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As Canadian wildfires burn, here’s how Wisconsinites can stay safe from smoky air

Stay informed, have a plan — and consider making a DIY air purifier

A haze is seen over the Milwaukee Art Museum.
A haze is seen over the Milwaukee Art Museum Tuesday, June 27, 2023, in Milwaukee. The haze from Canadian wildfires, which, along with higher ozone levels is continuing to create low visibility conditions and lead to Air Quality Alerts throughout the area. Morry Gash/AP Photo

In May, smoke from Canadian wildfires blowing into Wisconsin prompted the state’s first air quality advisory of the year.

It’s too early to tell if there will be intense episodes of orange skies and the persistent smell of smoke that blanketed much of the state last summer. But there are ways we can be prepared to protect ourselves.

“Morning Edition” host Alex Crowe spoke with Craig Czarnecki, the state Department of Natural Resources’ Air Management Program outreach coordinator, about how to stay safe.

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This interview was edited for brevity and clarity.

Alex Crowe: Larger and more frequent wildfires are a growing public health concern. How can we prepare for the next time there is poor air quality?

Craig Czarnecki: The biggest thing that we’re trying to tell folks this time of year as we’re getting into wildfire season is to know where to find your air quality information and how you’re going to stay informed. Now is the time to start planning. Make sure you have plans in place to protect not only your health but also the health of your family and your loved ones.

Think about plans for modifying outdoor activities. Protect your indoor air quality. Then make special preparations or arrangements for anyone who may be in a sensitive group of people like children, older adults, those who are pregnant and people with heart or lung disease — most of the folks who are most sensitive to the effects of wildfire smoke.

Wisconsin DNR graphic shows instructions for D.I.Y. temporary air purifier.
Graphic shows instructions for making a temporary air purifier. Courtesy of Wisconsin Department of Natural Resources

AC: Those folks who are not able to stay indoors or keep the windows closed when that smoke starts rolling through — what do you recommend they do?

CC: We do have a few different resources on our DNR website. We created a wildfire smoke page. If you don’t have air conditioning or something like that in your apartment or home, one of the things we suggest is that people can make a homemade air purifier. All you’d need is a box fan and a furnace filter. We actually have some steps on how folks can can create one of those.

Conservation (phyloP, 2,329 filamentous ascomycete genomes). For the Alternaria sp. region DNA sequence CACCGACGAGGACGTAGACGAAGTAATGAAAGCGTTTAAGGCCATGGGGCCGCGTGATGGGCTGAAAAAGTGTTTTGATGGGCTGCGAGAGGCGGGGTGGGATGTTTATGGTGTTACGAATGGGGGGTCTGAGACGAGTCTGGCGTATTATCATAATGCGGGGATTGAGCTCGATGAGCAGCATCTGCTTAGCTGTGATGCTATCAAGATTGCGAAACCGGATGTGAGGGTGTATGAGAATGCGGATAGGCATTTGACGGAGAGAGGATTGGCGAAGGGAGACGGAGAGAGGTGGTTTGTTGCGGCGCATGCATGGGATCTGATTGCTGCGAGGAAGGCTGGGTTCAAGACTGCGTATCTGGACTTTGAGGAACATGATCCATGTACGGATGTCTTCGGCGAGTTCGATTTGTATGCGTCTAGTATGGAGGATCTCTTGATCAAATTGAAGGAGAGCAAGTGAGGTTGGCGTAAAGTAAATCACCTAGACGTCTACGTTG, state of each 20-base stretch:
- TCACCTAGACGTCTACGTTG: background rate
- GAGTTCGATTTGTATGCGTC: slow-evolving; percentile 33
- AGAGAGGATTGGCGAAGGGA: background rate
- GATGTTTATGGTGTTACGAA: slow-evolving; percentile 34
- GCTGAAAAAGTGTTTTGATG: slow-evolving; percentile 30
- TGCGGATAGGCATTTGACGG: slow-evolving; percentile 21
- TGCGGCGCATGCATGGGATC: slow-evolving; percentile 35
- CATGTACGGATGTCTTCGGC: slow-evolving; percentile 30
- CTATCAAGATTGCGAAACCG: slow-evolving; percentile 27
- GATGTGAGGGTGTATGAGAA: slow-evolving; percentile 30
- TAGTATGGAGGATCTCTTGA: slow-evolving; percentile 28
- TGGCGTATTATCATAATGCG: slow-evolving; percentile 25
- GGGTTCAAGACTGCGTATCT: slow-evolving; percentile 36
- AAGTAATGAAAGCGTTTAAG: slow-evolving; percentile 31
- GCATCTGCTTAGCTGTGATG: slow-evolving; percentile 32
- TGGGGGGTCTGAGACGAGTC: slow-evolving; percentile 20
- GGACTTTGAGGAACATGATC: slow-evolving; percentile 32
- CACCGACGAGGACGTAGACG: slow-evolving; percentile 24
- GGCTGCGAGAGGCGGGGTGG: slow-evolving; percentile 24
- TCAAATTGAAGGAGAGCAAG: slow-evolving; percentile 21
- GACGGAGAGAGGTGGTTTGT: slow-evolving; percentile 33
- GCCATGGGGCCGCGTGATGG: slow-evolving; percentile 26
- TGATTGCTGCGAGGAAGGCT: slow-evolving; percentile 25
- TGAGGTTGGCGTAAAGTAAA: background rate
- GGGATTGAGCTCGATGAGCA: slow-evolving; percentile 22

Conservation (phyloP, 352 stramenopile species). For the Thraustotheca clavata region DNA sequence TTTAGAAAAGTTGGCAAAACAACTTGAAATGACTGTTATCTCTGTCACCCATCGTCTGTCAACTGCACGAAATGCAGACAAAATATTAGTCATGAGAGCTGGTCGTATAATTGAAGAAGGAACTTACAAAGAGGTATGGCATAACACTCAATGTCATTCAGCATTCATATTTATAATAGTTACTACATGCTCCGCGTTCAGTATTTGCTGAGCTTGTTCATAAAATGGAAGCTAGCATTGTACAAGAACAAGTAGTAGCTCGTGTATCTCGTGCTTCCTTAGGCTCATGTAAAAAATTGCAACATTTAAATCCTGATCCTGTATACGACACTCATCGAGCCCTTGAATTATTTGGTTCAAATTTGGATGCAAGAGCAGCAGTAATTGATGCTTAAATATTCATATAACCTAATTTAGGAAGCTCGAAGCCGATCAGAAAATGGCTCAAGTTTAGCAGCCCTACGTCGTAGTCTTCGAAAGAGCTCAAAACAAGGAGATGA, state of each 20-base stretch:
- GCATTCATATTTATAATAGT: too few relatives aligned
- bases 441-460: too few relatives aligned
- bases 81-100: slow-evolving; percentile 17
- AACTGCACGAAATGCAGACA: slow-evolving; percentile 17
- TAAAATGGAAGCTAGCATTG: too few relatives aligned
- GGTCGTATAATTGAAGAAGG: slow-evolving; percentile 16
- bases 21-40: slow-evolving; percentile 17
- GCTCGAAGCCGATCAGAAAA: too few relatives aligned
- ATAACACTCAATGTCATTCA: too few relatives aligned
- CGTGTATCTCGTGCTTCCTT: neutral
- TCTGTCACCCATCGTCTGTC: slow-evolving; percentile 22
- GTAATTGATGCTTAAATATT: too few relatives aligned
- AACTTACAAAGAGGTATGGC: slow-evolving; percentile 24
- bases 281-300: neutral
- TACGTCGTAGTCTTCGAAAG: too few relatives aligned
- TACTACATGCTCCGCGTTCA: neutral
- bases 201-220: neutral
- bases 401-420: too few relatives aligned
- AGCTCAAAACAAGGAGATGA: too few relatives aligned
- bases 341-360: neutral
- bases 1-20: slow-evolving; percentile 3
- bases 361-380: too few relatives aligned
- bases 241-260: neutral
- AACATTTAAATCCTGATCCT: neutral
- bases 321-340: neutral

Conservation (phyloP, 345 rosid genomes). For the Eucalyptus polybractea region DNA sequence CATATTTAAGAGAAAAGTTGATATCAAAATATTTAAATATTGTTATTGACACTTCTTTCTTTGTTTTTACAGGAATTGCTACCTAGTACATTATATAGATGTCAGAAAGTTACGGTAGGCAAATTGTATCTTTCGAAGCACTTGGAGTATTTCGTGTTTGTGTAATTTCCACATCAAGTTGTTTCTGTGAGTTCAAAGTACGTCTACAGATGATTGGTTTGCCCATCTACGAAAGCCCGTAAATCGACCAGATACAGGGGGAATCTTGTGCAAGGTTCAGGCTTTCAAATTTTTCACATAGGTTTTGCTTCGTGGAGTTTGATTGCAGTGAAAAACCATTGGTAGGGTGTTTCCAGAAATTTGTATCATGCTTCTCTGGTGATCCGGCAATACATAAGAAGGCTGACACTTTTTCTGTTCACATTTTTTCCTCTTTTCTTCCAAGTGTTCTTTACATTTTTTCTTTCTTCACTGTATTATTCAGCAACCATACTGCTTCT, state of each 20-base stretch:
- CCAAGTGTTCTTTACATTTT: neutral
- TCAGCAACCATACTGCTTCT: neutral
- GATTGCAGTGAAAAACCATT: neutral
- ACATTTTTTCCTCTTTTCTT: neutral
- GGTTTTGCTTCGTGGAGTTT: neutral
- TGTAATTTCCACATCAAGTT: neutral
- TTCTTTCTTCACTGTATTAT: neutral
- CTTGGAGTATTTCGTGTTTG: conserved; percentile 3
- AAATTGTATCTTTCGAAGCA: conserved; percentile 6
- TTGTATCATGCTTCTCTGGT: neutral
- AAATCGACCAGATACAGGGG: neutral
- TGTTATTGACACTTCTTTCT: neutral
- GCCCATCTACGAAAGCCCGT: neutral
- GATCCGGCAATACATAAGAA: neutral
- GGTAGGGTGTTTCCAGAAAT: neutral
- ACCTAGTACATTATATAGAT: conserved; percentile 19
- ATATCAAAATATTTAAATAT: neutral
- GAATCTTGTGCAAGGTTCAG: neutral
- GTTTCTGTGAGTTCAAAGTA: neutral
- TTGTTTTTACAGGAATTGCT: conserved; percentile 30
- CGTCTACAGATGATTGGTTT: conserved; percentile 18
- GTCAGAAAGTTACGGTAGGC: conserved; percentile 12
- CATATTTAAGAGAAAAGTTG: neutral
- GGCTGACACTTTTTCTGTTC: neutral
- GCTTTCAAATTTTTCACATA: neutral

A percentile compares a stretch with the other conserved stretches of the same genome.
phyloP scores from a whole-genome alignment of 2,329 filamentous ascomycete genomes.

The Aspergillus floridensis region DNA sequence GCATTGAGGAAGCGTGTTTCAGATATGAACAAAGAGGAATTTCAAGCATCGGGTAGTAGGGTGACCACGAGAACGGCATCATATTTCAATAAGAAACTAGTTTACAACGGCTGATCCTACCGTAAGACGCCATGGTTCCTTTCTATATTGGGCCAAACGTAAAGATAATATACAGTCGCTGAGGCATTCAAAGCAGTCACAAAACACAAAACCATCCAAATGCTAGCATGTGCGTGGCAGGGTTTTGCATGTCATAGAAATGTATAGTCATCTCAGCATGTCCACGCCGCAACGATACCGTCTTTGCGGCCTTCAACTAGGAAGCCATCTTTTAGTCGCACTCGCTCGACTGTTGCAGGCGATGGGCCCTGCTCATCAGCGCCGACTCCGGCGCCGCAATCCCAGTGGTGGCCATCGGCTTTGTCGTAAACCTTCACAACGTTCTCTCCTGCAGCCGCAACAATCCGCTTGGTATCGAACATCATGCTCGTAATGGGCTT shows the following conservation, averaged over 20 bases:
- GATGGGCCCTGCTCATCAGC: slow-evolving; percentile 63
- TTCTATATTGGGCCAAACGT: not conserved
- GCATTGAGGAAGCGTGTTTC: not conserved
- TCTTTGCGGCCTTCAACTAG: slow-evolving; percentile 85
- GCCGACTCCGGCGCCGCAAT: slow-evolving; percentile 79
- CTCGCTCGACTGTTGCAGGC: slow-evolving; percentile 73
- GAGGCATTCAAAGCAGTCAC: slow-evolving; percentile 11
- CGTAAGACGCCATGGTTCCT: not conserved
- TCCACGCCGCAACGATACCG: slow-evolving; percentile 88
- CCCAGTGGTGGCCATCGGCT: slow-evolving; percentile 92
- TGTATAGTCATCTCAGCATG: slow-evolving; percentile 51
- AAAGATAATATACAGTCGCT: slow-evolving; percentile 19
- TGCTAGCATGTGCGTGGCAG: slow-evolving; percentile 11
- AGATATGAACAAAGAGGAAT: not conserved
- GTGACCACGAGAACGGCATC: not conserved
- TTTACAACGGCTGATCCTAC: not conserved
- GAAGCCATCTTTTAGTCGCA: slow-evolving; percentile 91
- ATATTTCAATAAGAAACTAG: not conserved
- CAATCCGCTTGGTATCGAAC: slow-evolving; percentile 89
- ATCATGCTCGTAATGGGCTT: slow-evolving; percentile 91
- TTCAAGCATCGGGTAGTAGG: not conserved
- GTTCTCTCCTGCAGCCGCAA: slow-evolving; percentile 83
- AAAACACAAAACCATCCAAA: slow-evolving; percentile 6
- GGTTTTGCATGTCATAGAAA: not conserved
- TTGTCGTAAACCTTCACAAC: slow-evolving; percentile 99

That’ll help filter some of that air in your home even without any central air or anything like that.

(Another thing people can use are) N95 masks. I know many of us still have those. Those are able to filter out some of those small inhalable particles.

AC: On “Morning Edition,” and on other programs, they have talked about zombie fires — fires from last year that didn’t really go out and have now come back. Is that something the DNR has been monitoring?

CC: We’ve been kind of keeping an eye on things most of the winter, especially throughout kind of late winter and early spring here. A lot of Canada has drought conditions. And some of those fires didn’t even go out. They just smoldered.

We have similar conditions to what we saw last year. But it’s still too early to tell whether or not we’ll have the same significant impacts we had last year.

A view down a highway showing white smoke clouding the air.
Smoke blocks long distance views as cars drive on a highway Wednesday, June 28, 2023, in Rock County, Wis. Angela Major/WPR

AC: What are the signs and symptoms that signal maybe it’s time to go back inside, maybe the air quality is not great right now?

CC: Coughing and shortness of breath, those are going to be the two big main ones. If you’re out for a run and you’re usually not feeling those kinds of symptoms, and all of a sudden those come on, that would be a sign to take a break. Take it easy, maybe move indoors.

That’s especially true for those in sensitive groups — people with heart and lung issues or ailments, the elderly, young children. Definitely be watching out for coughing, shortness of breath, wheezing, things like that. Those will be signs to take a break and take things inside, if possible.